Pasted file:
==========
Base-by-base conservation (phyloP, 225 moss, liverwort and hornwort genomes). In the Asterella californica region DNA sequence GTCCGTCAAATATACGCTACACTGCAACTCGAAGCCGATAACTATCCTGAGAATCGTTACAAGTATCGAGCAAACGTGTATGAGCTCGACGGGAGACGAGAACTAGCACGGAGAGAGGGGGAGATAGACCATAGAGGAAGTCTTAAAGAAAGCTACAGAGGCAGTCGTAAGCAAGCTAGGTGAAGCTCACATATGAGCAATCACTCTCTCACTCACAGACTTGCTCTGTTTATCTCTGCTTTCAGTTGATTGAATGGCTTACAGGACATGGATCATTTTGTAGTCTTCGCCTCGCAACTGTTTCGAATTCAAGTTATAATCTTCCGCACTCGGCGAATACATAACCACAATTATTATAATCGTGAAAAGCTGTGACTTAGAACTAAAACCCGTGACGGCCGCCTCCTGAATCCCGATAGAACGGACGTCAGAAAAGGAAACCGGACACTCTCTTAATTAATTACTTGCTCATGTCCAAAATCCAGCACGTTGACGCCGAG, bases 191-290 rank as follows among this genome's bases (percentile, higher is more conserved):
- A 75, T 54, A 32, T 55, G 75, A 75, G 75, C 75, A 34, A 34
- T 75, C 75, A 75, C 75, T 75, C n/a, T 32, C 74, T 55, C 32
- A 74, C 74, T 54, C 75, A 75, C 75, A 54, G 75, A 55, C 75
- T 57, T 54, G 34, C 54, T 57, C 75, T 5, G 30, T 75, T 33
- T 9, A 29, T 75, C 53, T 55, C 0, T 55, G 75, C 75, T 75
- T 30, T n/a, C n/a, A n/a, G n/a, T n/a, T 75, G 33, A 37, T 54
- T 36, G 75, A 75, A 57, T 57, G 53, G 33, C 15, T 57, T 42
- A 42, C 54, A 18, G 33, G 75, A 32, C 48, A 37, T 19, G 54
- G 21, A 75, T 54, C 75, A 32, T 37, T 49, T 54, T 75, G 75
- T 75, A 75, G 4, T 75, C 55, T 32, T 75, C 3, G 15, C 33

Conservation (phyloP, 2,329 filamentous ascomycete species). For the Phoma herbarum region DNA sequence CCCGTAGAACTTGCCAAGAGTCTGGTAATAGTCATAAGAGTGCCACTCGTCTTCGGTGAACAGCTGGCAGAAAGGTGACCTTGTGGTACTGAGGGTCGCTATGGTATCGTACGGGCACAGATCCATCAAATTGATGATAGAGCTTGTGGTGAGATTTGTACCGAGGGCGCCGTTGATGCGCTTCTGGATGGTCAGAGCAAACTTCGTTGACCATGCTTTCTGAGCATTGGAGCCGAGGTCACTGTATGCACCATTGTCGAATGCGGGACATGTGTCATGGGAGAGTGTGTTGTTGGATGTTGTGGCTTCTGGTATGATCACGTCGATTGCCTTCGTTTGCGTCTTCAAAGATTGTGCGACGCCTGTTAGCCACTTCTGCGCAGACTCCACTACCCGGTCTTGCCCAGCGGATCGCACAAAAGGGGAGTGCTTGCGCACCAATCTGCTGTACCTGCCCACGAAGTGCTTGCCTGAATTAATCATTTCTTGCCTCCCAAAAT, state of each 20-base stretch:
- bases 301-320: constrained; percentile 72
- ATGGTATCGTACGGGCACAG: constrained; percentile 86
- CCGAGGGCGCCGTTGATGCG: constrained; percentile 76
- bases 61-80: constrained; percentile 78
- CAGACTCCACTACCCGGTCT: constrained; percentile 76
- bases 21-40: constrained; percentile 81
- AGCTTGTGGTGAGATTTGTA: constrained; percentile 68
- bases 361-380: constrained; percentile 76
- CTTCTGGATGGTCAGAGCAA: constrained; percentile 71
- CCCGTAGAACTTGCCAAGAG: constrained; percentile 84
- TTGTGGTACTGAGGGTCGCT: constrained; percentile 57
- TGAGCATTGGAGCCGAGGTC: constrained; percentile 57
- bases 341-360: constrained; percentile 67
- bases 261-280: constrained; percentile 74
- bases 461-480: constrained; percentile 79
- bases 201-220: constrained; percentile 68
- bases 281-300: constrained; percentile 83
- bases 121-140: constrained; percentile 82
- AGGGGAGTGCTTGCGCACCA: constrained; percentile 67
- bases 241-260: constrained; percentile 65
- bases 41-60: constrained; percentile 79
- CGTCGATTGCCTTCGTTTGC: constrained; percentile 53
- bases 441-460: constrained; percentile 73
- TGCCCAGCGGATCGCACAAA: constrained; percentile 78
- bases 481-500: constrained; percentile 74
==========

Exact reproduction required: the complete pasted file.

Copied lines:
Base-by-base conservation (phyloP, 225 moss, liverwort and hornwort genomes). In the Asterella californica region DNA sequence GTCCGTCAAATATACGCTACACTGCAACTCGAAGCCGATAACTATCCTGAGAATCGTTACAAGTATCGAGCAAACGTGTATGAGCTCGACGGGAGACGAGAACTAGCACGGAGAGAGGGGGAGATAGACCATAGAGGAAGTCTTAAAGAAAGCTACAGAGGCAGTCGTAAGCAAGCTAGGTGAAGCTCACATATGAGCAATCACTCTCTCACTCACAGACTTGCTCTGTTTATCTCTGCTTTCAGTTGATTGAATGGCTTACAGGACATGGATCATTTTGTAGTCTTCGCCTCGCAACTGTTTCGAATTCAAGTTATAATCTTCCGCACTCGGCGAATACATAACCACAATTATTATAATCGTGAAAAGCTGTGACTTAGAACTAAAACCCGTGACGGCCGCCTCCTGAATCCCGATAGAACGGACGTCAGAAAAGGAAACCGGACACTCTCTTAATTAATTACTTGCTCATGTCCAAAATCCAGCACGTTGACGCCGAG, bases 191-290 rank as follows among this genome's bases (percentile, higher is more conserved):
- A 75, T 54, A 32, T 55, G 75, A 75, G 75, C 75, A 34, A 34
- T 75, C 75, A 75, C 75, T 75, C n/a, T 32, C 74, T 55, C 32
- A 74, C 74, T 54, C 75, A 75, C 75, A 54, G 75, A 55, C 75
- T 57, T 54, G 34, C 54, T 57, C 75, T 5, G 30, T 75, T 33
- T 9, A 29, T 75, C 53, T 55, C 0, T 55, G 75, C 75, T 75
- T 30, T n/a, C n/a, A n/a, G n/a, T n/a, T 75, G 33, A 37, T 54
- T 36, G 75, A 75, A 57, T 57, G 53, G 33, C 15, T 57, T 42
- A 42, C 54, A 18, G 33, G 75, A 32, C 48, A 37, T 19, G 54
- G 21, A 75, T 54, C 75, A 32, T 37, T 49, T 54, T 75, G 75
- T 75, A 75, G 4, T 75, C 55, T 32, T 75, C 3, G 15, C 33

Conservation (phyloP, 2,329 filamentous ascomycete species). For the Phoma herbarum region DNA sequence CCCGTAGAACTTGCCAAGAGTCTGGTAATAGTCATAAGAGTGCCACTCGTCTTCGGTGAACAGCTGGCAGAAAGGTGACCTTGTGGTACTGAGGGTCGCTATGGTATCGTACGGGCACAGATCCATCAAATTGATGATAGAGCTTGTGGTGAGATTTGTACCGAGGGCGCCGTTGATGCGCTTCTGGATGGTCAGAGCAAACTTCGTTGACCATGCTTTCTGAGCATTGGAGCCGAGGTCACTGTATGCACCATTGTCGAATGCGGGACATGTGTCATGGGAGAGTGTGTTGTTGGATGTTGTGGCTTCTGGTATGATCACGTCGATTGCCTTCGTTTGCGTCTTCAAAGATTGTGCGACGCCTGTTAGCCACTTCTGCGCAGACTCCACTACCCGGTCTTGCCCAGCGGATCGCACAAAAGGGGAGTGCTTGCGCACCAATCTGCTGTACCTGCCCACGAAGTGCTTGCCTGAATTAATCATTTCTTGCCTCCCAAAAT, state of each 20-base stretch:
- bases 301-320: constrained; percentile 72
- ATGGTATCGTACGGGCACAG: constrained; percentile 86
- CCGAGGGCGCCGTTGATGCG: constrained; percentile 76
- bases 61-80: constrained; percentile 78
- CAGACTCCACTACCCGGTCT: constrained; percentile 76
- bases 21-40: constrained; percentile 81
- AGCTTGTGGTGAGATTTGTA: constrained; percentile 68
- bases 361-380: constrained; percentile 76
- CTTCTGGATGGTCAGAGCAA: constrained; percentile 71
- CCCGTAGAACTTGCCAAGAG: constrained; percentile 84
- TTGTGGTACTGAGGGTCGCT: constrained; percentile 57
- TGAGCATTGGAGCCGAGGTC: constrained; percentile 57
- bases 341-360: constrained; percentile 67
- bases 261-280: constrained; percentile 74
- bases 461-480: constrained; percentile 79
- bases 201-220: constrained; percentile 68
- bases 281-300: constrained; percentile 83
- bases 121-140: constrained; percentile 82
- AGGGGAGTGCTTGCGCACCA: constrained; percentile 67
- bases 241-260: constrained; percentile 65
- bases 41-60: constrained; percentile 79
- CGTCGATTGCCTTCGTTTGC: constrained; percentile 53
- bases 441-460: constrained; percentile 73
- TGCCCAGCGGATCGCACAAA: constrained; percentile 78
- bases 481-500: constrained; percentile 74